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When I log on to Facebook, it asks me, “Sean, what is on your mind?”. Oh Facebook, sometimes you don’t want to know. Some days, that would be too long of a post to make! And yet, at this time, so many thoughts seem to be flooding my head, and heart as well. I’m thinking about Spring and the newness of life that comes with it. How we’re fast approaching Palm Sunday, Holy Week, and Easter. That I leave for World Conference in just three weeks from today! How I have to watch live streams and clips of the Taylor Swift “Eras” Tour on TikTok because I still don’t have tickets to see it in person! I think about Greg and Alice, both of whom I know from Oregon. One recently passed away after losing a battle to cancer and the other because age caught up with her. I also think of Viola and Carol, both of whom recently passed away in our mission center and though I never got to meet them in person, I know they were well loved here. I think about how I will be traveling to Maui in May for a friend’s 30th Birthday trip. I also think about the constant legislative attacks on the LGBTQIA+ community, particularly those who are trans, in states around the nation.

And then my brain also goes to this…

I was in 8th grade when the mass shooting at Columbine happened. It affected me greatly as a young teenager. Often waking up in the middle of night with nightmares of it happening at my school. 11 years after I graduated, I was standing in the foyer inside our Temple in Independence, Missouri. I was at the 2014 Peace Colloquy. And while talking to Rob Borkwoski and Janne Grover, a text alert from Huffington Post came across my phone. School Shooting at Marysville-Pilchuck High School. This was my high school. Where I had graduated. I went to the local coffee shop on Independence Square to read the updates and watch the kids on the news be escorted in a single file line from their classrooms, the classrooms I once was a student in. Though I was no longer attending, my nightmares had turned into a reality. Just this week in Denver. More gun violence in our schools. When lives are cut short in safe spaces for the young… O God, out of the depths, we cry. 

The above is text from the sermon I gave at Colorado Springs Community of Christ just this past Sunday. Then the news came on Monday morning. Another Mass Shooting at a school. Of those who died that day, 3 of them were under the age of 10. My heart breaks again. I’m left wondering, “How many people? HOW MANY CHILDREN!?”

Earlier this week while driving to the RMMC Office on Tuesday Morning, “We Are The World” starts playing in the car from my the playlist on my phone. “There comes a time. When we heed a certain call. When the world must come together as one. There are people dying. Oh, and it’s time to lend a hand to life. The greatest gift of all.” And then the chorus begins, “We are the world. We are the children. We are the ones who make a brighter day”. My friends, tears just started pouring like waterfall down my cheeks as I drive into work that day and considered this song in light of what took place at Covenant school in Nashville, TN.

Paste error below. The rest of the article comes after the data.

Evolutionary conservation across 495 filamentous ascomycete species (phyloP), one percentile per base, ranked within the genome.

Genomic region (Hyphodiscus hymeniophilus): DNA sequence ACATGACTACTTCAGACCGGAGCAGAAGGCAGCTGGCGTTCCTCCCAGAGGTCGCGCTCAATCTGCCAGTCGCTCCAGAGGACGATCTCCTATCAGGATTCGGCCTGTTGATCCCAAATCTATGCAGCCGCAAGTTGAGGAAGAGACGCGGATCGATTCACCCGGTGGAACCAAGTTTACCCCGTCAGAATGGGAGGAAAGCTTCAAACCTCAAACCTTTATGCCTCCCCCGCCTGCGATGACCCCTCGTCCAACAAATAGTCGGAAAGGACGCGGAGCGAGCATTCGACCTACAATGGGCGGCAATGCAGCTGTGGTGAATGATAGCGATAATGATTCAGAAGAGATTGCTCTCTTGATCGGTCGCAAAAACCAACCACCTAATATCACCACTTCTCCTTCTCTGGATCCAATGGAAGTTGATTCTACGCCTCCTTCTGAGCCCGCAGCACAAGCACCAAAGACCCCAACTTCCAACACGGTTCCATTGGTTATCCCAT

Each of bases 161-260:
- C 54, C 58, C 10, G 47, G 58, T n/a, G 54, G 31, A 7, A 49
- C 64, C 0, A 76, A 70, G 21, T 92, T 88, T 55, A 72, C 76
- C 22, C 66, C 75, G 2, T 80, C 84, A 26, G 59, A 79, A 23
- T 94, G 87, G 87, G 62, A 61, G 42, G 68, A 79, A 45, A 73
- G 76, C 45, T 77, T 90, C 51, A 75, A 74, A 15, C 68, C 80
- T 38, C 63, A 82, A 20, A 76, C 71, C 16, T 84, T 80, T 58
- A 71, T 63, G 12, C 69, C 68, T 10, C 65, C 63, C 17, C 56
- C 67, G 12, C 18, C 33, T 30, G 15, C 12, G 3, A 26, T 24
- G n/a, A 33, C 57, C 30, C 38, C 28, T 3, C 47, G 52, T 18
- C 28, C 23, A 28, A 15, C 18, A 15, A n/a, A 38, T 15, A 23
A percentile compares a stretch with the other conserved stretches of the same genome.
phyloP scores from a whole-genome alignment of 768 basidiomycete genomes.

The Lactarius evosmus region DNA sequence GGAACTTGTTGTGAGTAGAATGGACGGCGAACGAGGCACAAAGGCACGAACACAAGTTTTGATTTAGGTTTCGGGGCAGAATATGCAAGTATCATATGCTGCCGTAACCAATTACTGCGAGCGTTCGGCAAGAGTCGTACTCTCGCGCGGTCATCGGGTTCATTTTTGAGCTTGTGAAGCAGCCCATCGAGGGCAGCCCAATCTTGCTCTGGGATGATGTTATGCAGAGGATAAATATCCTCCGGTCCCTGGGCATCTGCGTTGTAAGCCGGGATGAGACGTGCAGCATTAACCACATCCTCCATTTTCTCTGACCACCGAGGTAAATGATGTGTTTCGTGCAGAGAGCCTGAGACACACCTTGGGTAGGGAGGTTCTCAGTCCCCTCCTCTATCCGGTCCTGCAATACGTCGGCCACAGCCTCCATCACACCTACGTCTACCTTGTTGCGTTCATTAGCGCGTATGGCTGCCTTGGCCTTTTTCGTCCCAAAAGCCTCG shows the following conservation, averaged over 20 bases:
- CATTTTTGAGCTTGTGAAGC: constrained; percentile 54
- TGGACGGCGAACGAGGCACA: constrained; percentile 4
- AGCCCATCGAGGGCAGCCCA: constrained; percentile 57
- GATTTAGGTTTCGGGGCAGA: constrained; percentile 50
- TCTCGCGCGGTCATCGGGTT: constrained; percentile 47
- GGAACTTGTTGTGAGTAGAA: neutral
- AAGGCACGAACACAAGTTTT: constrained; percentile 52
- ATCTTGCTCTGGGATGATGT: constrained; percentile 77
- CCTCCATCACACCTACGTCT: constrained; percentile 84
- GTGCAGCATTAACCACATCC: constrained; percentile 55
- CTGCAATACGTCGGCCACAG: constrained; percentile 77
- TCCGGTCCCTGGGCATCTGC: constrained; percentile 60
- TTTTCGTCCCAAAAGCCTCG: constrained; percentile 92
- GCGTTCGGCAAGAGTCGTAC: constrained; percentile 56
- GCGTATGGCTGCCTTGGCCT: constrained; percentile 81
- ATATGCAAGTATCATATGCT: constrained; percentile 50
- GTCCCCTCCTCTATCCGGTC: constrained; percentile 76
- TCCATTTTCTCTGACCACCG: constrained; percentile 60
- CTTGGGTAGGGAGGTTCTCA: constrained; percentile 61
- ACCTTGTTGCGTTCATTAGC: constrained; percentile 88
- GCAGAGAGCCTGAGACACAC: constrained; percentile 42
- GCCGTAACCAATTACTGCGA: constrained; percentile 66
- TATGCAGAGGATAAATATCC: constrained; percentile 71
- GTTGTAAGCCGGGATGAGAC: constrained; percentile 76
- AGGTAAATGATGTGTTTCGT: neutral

As I noted above, Holy Week is fast approaching. We will soon be entering a time where we reflect on Jesus. Jesus on the Cross. And I have to wonder at times like this, when we fail our kids to the point where schools can no longer be safe spaces because of the high rate of gun violence in our country, does Jesus stay on the cross? Does our inability to address the issues that are related to gun violence keep Jesus on the cross? Resurrection Sunday is coming. The hope celebrated and embraced by an Easter People because of the Resurrection is coming. So therefore, again, I have to wonder, what is our response to the issues in our world today that seem to keep Jesus on the cross rather than embracing the hope of new life?

I realize this week’s focus may not be the version of inspiration you anticipated in our weekly update today. But my friends, this is where we are at, yet again. As we continue our journey through these last few days of Lent and into Holy Week towards Easter, may we consider our response as a people of faith. Not just in response to what has happened but also because of our calling to be at the forefront of practicing the teachings of Christ as we seek to reduce future tragedies from occurring.

I was once asked by a congregation what they could do to engage their community in opportunities that would require minimal funds. I suggested sponsoring Community Meetings to explore the various perspectives related to the issues that their specific community as well as the nation and world was facing. To put Faithful Disagreement and Unity in Diversity into practice through intentional listening and compassionate sharing. As Community of Christ, maybe that is a good place for us to start.

We are a people dedicated to the pursuit of peace. Let us continue to not only pray for peace but to act for it as well.

This was originally shared with the Rocky Mountain Mission Center for Community of Christ in their weekly update on Thursday, March 30, 2023.